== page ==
Twenty-five years ago, Internal Medicine Professor Peter Boling, M.D., started his house calls program for elderly patients who had difficulty getting to their appointments at the medical center. Some saw it as a throw-back to the days when physicians drove a horse and buggy to visit their patients instead of the other way around.
In today’s ongoing health care reform debates, house calls are being discussed as an option that has the potential to save costs as well as improve care. In fact, Boling helped craft language for the Independence at Home Act (S. 1131/HR.2560) that advocates home-delivered care for individuals with functional impairment, high costs and multiple illnesses.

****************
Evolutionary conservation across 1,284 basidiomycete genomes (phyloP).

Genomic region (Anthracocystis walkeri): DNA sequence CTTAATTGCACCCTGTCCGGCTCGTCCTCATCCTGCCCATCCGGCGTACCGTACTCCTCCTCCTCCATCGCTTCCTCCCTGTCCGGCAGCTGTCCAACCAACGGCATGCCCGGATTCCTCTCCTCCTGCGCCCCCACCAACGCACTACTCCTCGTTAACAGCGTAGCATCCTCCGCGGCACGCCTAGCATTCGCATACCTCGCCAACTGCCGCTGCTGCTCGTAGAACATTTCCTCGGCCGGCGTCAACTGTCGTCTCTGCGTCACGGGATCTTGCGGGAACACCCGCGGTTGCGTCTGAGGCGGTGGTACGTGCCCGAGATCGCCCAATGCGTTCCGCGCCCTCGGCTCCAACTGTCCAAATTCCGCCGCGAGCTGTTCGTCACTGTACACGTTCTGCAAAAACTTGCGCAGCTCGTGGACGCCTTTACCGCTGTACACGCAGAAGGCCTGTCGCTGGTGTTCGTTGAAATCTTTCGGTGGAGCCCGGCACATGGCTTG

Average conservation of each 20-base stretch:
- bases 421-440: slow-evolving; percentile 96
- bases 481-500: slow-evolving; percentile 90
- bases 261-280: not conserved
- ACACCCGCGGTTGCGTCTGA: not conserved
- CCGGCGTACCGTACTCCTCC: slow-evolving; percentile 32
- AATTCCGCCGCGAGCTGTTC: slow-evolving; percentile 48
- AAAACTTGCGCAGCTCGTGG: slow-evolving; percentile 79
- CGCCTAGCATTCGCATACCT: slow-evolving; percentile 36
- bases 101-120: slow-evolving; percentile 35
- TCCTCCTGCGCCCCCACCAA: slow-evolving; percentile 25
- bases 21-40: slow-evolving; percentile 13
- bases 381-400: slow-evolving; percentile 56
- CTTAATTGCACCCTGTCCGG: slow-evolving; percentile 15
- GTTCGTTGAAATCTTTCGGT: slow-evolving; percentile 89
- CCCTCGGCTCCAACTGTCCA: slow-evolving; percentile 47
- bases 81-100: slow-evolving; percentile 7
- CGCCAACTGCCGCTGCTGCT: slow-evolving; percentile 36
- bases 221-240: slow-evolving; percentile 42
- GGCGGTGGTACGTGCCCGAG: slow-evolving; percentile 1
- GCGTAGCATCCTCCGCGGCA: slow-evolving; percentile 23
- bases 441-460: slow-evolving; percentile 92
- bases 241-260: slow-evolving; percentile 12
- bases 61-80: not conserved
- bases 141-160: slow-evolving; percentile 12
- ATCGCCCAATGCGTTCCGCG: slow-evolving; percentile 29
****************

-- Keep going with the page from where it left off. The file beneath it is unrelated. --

The August 25, 2009 edition of the Los Angeles Times details Boling’s house calls program and includes data from a study by the medical center that looks at recently discharged patients who are seen in the program. The news article reports… “the house call program helped cut in half the number of days these patients spent in the hospital, saving the medical center as much as $2 million.”
Read about the work of Boling’s team in “Getting cheaper, better healthcare at home?”
The Los Angeles Times’ story has been picked up by the Chicago Tribune and was the top story in their Tuesday, August 25 e-mail blast from America’s Health Insurance Plans to health plan executives.